Friday, June 29, 2012

an evening exhibit

Linking time  ---  If you cut through the Carlton Gardens between Rathdowne and Nicholson Streets, and head between the Royal Exhibition Building and Melbourne Museum, you’ll find yourself a small figure in a vast grey plaza, dwarfed by space and scale on both sides. This open space is a physical span that metaphorically links architectural achievement from very different points in history, creating a dialogue between contrasting tastes and modes of design. Walking this line between two grand constructs, you could be tracing the midpoint in a filmic split screen. The 1880 Exhibition Building stands like a regal aunt next to the youthful contemporary edges of the Melbourne Museum. Its dome is modelled ambitiously on Brunelleschi’s Duomo in Florence, and the Italian Renaissance influence cries of the bold European aspirations of early Melbourne.

Facades  ---  I’ve often stared at the Royal Exhibition Building as I rode past on the tram or walked this way. For all its World Heritage–listed status and fame, I’ve found its appearance to be rather one-dimensional, like a stamped piece of plain white cardboard. Great dome aside, there’s something particularly artificial about this building’s facade, as though it were a theatre set propped up from behind. It’s easy to imagine pressing a palm flat to its side and watching it topple to the ground with a sudden clap. It reminds me of the magic garden a friend gave me once for a present, which had a Venetian-style architectural facade erected amid a coloured backdrop on a bed of sprout seeds. A little water each day saw the seeds flourish, and an ensuing alfalfa crop grew a spindly garden around the cardboard building.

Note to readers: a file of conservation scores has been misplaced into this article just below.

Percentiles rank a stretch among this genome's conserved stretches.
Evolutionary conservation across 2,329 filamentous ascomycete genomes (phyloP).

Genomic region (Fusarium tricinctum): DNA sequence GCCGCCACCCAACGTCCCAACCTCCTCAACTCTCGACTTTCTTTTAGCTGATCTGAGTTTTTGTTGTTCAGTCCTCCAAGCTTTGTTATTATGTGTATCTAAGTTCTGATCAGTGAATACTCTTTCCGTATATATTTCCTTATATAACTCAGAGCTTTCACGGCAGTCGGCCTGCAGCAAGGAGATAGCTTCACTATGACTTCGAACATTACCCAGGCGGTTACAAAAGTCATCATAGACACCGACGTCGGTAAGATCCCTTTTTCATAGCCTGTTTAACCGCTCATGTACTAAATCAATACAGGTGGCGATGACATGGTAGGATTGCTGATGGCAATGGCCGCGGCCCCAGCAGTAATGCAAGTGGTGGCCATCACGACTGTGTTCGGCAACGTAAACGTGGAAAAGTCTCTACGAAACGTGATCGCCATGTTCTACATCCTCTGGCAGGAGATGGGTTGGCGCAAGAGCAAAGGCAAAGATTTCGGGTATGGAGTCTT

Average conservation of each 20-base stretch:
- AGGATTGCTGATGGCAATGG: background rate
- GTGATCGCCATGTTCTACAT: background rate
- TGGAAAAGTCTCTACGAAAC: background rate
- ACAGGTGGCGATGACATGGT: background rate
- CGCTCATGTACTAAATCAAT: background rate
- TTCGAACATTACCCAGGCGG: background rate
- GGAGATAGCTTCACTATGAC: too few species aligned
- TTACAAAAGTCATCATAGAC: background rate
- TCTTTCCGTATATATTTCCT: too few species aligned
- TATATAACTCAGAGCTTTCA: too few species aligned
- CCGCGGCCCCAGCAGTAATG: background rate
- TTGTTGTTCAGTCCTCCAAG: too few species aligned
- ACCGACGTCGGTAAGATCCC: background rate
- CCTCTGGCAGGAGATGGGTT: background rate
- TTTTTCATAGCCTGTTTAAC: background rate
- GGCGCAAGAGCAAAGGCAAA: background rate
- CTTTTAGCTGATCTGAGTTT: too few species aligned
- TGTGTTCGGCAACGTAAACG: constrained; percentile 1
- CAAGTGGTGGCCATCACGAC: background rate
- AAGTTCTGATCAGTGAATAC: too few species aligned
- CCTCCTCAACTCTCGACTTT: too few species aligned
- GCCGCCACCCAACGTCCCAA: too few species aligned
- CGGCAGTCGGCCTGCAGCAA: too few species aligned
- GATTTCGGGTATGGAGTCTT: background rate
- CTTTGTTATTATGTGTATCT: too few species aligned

A way of seeing  ---  On the night I walked the grey plaza that connects the two buildings, twilight was brightening. It’s a paradox perhaps, but twilight sometimes feels this way as the sky hangs luminous, rather than the darkening that it is. It was solstice, the true start of winter. It was the start of a new season and things appeared to me differently. The Exhibition Building loomed solid and majestic, lit by electric light from within and the falling sun from behind. The light was an embellishment. More than that, it was a fleshing out. As I walked I noticed too that the building was at my feet. Its dome reflected neatly in a puddle in the forecourt. It had been raining solidly for days. Areas of the state had flooded. We’d had an earthquake substantial enough to have me bracing beneath a doorway. In the puddle I saw an alternative dimension revealed at my feet. History had become alive. My breath dispersed into the cold night before the cut-out building that was now transformed, full and substantial.